UC Observer logo
UCObserver on SoundCloud UCObserver on YouTube UCObserver on Facebook UCObserver on Twitter UCObserver's RSS Feeds
Robert P. Jones. (Handout)

Award-winning scholar has a lot to say about Trump's America

Robert P. Jones has called the 2016 presidential election a "death rattle" for white Christian America.

By Emma Prestwich

The author of a book about the decline of white Protestant Christianity in the U.S. has won a $100,000 award.

Robert P. Jones, the author of “The End of White Christian America,” was awarded the 2019 Grawemeyer Award in Religion on Friday. It's an honour handed out annually by the Louisville Presbyterian Theological Seminary and the University of Louisville, Kentucky, to recognize "creative and significant insights into the relationship between human beings and the divine."

The book was released the summer before the 2016 U.S. presidential election, a vote that Jones has called a "death rattle" for white Christian America.

Jones explores the waning influence of white Christians on American society. This demographic has historically held the seat of power, but today the number of people who identify as Christian in the U.S. is dropping, as is the percentage of the population that is white. 

Jones wrote that President Donald Trump painted himself during the 2016 campaign as white conservative Christians' last chance to keep their power, and argued that white Christians' anxiety over their changing status is helpful to understand why many debates over cultural, racial and political issues in the U.S. have been so intense.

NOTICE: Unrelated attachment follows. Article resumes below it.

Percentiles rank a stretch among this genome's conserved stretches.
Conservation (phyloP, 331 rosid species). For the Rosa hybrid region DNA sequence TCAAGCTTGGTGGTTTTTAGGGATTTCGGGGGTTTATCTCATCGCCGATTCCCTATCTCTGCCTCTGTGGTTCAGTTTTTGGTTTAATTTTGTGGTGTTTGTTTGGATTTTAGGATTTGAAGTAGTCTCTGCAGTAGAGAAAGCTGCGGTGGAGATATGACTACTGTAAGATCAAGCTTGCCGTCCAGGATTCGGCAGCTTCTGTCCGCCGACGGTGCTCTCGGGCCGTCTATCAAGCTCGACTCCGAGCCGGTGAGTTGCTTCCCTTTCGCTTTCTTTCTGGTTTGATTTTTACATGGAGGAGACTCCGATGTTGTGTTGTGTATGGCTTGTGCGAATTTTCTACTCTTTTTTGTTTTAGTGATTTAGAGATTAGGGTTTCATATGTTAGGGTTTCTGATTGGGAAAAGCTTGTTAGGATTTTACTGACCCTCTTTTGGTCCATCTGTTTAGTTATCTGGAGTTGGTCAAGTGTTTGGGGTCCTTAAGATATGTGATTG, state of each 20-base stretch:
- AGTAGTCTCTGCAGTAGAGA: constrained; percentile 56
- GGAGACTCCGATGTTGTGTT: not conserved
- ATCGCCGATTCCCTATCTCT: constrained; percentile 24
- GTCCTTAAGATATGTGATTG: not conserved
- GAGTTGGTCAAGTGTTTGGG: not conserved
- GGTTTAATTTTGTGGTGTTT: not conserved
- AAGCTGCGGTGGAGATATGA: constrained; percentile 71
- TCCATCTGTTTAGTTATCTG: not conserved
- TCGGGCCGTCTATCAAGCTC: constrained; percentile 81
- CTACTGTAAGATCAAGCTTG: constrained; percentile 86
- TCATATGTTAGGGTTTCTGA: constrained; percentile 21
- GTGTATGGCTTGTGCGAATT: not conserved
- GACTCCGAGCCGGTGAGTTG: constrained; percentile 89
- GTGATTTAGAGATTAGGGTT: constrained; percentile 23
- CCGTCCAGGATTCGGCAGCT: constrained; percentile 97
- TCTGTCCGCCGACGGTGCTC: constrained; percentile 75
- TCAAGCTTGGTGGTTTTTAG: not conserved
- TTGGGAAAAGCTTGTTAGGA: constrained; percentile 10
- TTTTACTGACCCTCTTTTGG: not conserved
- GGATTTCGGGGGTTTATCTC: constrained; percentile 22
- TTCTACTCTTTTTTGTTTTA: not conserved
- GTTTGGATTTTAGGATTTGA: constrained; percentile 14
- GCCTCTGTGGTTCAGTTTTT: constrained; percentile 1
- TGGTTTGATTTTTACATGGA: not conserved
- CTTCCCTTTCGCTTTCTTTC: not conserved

"He also offers an appropriate critique of how mainline Protestants have failed to address racism even though they have been a public voice for racial justice," Tyler Mayfield, an associate professor at the seminary, said in a press release.

Jones is the founder and CEO of the Public Religion Research Institute, a non-partisan, non-profit organization that researches topics related to religion, public policy and culture.


Readers’ advisory: The discussion below is moderated by The UC Observer and facilitated by Intense Debate (ID), an online commentary system. The Observer reserves the right to edit or reject any comment it deems to be inappropriate. Approved comments may be further edited for length, clarity and accuracy, and published in the print edition of the magazine. Please note: readers do not need to sign up with ID to post their comments on ucobserver.org. We require only your user name and e-mail address. Your comments will be posted from Monday to Friday between 9:30 a.m. and 5:30 p.m. Join the discussion today!

Editorials

Promotional Image

Editorials

The Observer has a bright future ahead

by Jocelyn Bell

Change is as vital to the publication's history as our founding Christian values are to our future, says editor and publisher Jocelyn Bell.

Promotional Image

Video

Meet beloved church cats Mable and Mouse

by Observer Staff

They're a fixture of Kirk United Church Centre in Edmonton.

Promotional Image

Ethics

January 2019

Where to donate your unwanted stuff so it actually goes to those who need it

by Glynis Ratcliffe

It may be tempting when you declutter to just drop off all your items at Value Village, but sticking with local organizations is a better option.

Faith

January 2019

Former fundamentalists describe the trauma of leaving their faith

by Anne Bokma

At a weekend retreat, participants find the strength to reclaim their lives.

Columns

January 2019

I worry the United Church doesn't want evangelicals like me

by Marilyn Myhre

While the church community says it accepts everyone, one woman wonders if that is still true.

Promotional Image